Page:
The Confidence Gap, Part 2: Mentoring Millennials

The media attention surrounding The Confidence Code — a popular book written by journalists Katty Kay and Claire Shipman –has raised awareness around how working women may be holding themselves back from leadership positions due to their own lack of self-confidence.

But where do Millennials fit in?

Known for their ambition, self-awareness and high-education, do Millennial women (born between 1982 and 1994) fall prey to the confidence gap too?

Baby Boomers Lean Back, Millennials Lean In
According to Trang Chu at The Guardian, “While this may be true for a generation of Baby Boomers where women were taught to speak apologetically and lean back from their careers, we could argue this is not the case with the Millennial generation.”

According to Randstad’s most recent Engagement Study, Millennials and Baby Boomers (born between 1946 and 1964) have differing views when it comes to the future of women in the workplace, with Millennials having a more favorable outlook. CNBC projects that Millennials will comprise 75 percent of the global workforce by 2025, so the younger generation’s shifting perceptions of women and leadership could mean positive changes ahead for working women.

For example, both men and women respondents answered the three questions below as part of our Engagement Study. Notice the contrasting view among Millennials and Baby Boomers:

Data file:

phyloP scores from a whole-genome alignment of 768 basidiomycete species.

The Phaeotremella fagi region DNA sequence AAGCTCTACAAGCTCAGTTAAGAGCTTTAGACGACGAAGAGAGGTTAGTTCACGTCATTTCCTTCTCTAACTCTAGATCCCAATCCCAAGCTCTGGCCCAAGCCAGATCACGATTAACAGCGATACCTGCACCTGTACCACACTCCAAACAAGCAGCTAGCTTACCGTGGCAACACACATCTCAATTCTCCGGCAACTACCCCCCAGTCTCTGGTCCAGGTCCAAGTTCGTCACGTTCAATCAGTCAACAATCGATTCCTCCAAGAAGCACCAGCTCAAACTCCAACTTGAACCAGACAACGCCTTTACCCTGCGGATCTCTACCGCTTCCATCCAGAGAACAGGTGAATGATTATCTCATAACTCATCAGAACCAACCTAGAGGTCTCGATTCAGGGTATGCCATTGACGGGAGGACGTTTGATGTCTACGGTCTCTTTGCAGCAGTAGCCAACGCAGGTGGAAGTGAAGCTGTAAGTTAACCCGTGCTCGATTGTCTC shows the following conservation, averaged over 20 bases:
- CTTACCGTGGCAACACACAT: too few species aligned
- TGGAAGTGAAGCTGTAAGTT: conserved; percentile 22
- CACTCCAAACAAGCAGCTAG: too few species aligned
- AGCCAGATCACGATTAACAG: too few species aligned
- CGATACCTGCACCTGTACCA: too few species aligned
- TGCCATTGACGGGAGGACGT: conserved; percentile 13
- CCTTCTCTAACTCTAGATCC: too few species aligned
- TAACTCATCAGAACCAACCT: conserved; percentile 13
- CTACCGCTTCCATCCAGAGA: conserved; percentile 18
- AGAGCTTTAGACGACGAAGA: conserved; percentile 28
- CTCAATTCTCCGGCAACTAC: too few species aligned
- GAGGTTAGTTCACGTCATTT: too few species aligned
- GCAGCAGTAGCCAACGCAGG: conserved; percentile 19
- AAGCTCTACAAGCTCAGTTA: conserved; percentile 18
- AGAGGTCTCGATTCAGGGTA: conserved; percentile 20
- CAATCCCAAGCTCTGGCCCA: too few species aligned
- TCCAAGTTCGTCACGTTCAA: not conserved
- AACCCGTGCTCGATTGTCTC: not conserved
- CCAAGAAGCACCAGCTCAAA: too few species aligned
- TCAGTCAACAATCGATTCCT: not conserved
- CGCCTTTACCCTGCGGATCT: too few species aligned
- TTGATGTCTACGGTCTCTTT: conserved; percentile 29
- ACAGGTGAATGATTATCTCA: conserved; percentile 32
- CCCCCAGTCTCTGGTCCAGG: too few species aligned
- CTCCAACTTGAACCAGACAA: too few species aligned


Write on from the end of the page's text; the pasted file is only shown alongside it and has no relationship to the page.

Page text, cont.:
• My company provides an encouraging environment for women to pursue positions of leadership — Gen Y: 80 percent | Baby Boomers: 74 percent
  • Women and men are rewarded equally at my company —  Gen Y: 79 percent | Baby Boomers: 74 percent 
  • By 2020, I expect there to be many more women in leadership positions in my company/ organization — Gen Y: 70 percent | Baby Boomers: 61 percent

Sidestepping the Confidence Gap
Although Millennials appear to have a more favorable view of women in the workplace, they still encounter roadblocks when it comes to showing confidence, especially overcoming the stereotype of being “too assertive.”

In a recent Forbes article, Forbes contributor J. Maureen Henderson noted that Millennial women generally don’t suffer from lack of confidence – but they are aware that “women are penalized for displays of confidence.”

“Young women don’t lack for personal confidence or ambition,” Henderson writes. “ College-age women are now every bit as narcissistic as their male peers … but when they do behave assertively, they may suffer a whole other set of consequences, ones that men don’t typically experience.”